While bond managers everywhere fret about the impact of rising global inflation, price rises could actually slow in Hungary following a series of restrictive government measures, creating the ideal environment for fixed interest investing.
England-based Investec Asset Management is planning to take advantage of this through its Emerging Markets Debt fund, which has its largest weighting in Hungary at 12%. The manager of the £24 million ($48.8 million) fund, Peter Eerdmans, believes that countries with strong currencies, falling inflation and good balance of payments present a benign environment for bond investors. The Hungarian market hit a bottom last year when the country built up a high fiscal deficit and was penalized by investors after it suffered a big currency sell-off. This led to the authorities stepping in to ratchet up interest rates, cut state spending and raise taxes. Eerdmans said: “As a result, the economy has slowed down while the rest of Eastern Europe is seeing their economies grow. As Hungary is slowing down, therefore inflation will slow and this allows us to play the short-end of the yield curve.”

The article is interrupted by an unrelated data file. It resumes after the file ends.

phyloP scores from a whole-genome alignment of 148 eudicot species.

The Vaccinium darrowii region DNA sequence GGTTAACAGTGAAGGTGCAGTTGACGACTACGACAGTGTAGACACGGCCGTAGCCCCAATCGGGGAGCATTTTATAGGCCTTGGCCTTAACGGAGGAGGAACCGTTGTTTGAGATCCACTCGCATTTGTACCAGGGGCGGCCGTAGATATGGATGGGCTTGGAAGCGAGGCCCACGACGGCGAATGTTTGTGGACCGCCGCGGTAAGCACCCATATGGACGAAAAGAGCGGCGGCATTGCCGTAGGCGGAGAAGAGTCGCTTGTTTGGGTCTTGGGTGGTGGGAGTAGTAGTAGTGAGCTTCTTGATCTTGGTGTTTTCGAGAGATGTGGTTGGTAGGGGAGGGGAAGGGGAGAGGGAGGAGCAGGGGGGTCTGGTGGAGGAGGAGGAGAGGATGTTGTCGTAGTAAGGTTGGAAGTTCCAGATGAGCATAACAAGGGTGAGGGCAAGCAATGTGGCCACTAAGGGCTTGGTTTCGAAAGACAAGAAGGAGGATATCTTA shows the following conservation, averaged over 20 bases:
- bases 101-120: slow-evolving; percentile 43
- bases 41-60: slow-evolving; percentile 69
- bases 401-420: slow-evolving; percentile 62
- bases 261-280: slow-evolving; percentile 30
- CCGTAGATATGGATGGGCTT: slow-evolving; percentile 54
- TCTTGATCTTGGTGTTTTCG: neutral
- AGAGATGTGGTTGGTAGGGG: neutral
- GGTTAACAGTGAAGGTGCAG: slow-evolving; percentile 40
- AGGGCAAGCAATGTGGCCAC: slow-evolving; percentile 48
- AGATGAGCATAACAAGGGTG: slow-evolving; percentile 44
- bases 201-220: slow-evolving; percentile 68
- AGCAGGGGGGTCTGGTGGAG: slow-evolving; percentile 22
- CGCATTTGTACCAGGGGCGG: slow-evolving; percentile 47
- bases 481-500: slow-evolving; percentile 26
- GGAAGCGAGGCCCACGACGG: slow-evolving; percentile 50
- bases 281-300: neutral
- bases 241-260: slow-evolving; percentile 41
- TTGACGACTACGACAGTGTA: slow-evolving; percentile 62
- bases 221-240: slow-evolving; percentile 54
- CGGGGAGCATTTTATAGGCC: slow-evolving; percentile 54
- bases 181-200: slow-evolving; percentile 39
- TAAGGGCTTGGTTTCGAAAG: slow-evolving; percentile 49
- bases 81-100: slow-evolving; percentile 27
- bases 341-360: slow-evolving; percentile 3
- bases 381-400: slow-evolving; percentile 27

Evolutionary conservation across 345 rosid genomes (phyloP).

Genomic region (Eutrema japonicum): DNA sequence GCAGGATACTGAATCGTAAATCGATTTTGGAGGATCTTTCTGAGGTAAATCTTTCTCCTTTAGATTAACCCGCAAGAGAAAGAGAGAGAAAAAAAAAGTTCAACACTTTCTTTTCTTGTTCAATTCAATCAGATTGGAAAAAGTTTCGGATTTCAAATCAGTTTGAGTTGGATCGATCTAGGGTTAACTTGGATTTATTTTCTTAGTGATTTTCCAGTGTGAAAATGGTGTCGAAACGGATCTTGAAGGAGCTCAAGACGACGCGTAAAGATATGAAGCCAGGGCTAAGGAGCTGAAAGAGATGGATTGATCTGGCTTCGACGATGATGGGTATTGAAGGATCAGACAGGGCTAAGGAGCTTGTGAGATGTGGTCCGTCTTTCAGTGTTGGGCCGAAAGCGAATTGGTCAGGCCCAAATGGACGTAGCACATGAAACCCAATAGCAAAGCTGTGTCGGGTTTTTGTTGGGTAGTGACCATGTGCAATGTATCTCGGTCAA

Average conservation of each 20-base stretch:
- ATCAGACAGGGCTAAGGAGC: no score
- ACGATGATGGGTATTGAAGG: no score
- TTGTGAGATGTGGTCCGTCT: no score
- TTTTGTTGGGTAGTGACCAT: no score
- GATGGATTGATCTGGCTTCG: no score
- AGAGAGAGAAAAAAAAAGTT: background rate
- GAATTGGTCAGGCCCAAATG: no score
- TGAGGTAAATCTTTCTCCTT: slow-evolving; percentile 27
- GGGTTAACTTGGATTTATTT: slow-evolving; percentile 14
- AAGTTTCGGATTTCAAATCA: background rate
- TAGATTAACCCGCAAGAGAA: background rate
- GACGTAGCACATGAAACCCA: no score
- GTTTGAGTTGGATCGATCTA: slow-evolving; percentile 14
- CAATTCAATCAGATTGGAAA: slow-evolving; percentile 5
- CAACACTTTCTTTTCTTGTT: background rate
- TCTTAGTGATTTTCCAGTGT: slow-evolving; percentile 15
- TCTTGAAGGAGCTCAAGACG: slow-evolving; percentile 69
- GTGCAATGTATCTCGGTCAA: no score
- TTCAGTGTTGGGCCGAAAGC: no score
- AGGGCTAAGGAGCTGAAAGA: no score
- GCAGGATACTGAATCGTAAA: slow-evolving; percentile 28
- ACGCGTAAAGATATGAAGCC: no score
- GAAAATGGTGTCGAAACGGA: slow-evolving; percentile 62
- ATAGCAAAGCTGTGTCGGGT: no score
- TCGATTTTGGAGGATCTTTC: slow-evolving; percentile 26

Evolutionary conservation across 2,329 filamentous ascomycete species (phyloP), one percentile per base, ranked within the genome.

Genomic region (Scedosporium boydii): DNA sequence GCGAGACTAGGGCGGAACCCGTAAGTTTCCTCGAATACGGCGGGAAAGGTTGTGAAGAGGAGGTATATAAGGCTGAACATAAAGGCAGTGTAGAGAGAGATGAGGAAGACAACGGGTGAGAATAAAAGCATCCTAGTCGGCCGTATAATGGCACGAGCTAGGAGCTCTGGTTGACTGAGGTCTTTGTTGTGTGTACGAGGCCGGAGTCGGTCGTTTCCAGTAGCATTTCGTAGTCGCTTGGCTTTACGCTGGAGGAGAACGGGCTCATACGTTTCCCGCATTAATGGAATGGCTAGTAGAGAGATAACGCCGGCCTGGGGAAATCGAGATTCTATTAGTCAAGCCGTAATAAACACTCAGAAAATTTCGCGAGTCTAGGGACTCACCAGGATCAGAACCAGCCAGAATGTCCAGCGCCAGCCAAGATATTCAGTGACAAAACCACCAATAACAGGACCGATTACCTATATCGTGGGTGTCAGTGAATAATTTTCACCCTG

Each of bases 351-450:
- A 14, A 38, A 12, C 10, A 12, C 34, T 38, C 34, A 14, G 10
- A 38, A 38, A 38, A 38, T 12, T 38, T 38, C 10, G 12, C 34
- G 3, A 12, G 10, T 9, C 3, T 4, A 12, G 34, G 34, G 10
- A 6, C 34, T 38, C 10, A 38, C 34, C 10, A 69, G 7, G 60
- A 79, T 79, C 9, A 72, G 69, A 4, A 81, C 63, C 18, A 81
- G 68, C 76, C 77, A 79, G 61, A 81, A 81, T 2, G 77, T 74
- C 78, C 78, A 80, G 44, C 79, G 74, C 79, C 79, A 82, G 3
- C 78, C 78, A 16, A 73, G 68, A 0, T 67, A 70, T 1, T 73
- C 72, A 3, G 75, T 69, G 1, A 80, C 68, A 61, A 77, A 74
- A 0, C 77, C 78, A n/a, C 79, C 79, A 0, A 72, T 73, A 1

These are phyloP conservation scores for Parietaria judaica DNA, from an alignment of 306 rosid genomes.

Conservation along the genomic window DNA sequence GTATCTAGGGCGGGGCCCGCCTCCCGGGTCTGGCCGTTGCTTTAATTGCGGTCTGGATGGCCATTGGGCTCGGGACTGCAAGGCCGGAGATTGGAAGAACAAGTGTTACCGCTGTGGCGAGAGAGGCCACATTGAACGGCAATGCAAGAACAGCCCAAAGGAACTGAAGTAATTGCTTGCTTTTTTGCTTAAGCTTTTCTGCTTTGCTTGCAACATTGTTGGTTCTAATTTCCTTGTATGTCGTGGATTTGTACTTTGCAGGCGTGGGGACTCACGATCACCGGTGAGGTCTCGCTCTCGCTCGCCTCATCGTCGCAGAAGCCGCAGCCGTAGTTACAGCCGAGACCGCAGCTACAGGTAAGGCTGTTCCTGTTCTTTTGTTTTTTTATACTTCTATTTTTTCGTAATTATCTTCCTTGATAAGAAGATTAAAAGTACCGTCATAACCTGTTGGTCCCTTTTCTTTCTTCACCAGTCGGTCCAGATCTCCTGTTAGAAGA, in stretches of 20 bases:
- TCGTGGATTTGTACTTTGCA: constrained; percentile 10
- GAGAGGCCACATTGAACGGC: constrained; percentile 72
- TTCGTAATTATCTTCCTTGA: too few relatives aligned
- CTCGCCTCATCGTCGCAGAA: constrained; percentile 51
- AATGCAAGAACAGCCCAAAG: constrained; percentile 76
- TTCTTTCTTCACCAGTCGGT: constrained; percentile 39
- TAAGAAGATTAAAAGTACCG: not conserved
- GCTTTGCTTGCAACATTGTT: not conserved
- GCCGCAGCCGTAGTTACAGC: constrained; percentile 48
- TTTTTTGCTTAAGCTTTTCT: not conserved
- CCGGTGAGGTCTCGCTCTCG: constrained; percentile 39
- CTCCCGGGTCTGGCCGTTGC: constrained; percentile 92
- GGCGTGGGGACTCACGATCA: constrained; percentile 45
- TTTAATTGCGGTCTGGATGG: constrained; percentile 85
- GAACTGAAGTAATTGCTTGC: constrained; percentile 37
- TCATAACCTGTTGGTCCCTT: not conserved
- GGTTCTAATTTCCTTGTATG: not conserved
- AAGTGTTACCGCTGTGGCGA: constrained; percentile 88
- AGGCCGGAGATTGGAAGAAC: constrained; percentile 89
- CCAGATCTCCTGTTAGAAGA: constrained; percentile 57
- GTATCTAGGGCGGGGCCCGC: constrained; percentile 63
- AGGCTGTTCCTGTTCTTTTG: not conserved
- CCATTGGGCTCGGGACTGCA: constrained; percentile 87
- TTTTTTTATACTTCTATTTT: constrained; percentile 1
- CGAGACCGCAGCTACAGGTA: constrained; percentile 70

Other countries where governments have introduced restrictive policies, include Turkey and Brazil, where the fund has a 10% and 11.5% weighting respectively. The fund is also overweight in Egypt where inflation is dropping and is expected to hit single digits soon. One way the Egyptian government is expected to do this is through the introduction of a flexible exchange rate. The fund uses a quaint screen based on a series of fundamental risk indicators, called FRISKI, which analyses exports growth, reserves of money supply, external debt, foreign direct investment of GDP and the real effect of exchange rates. (citywire.co.uk)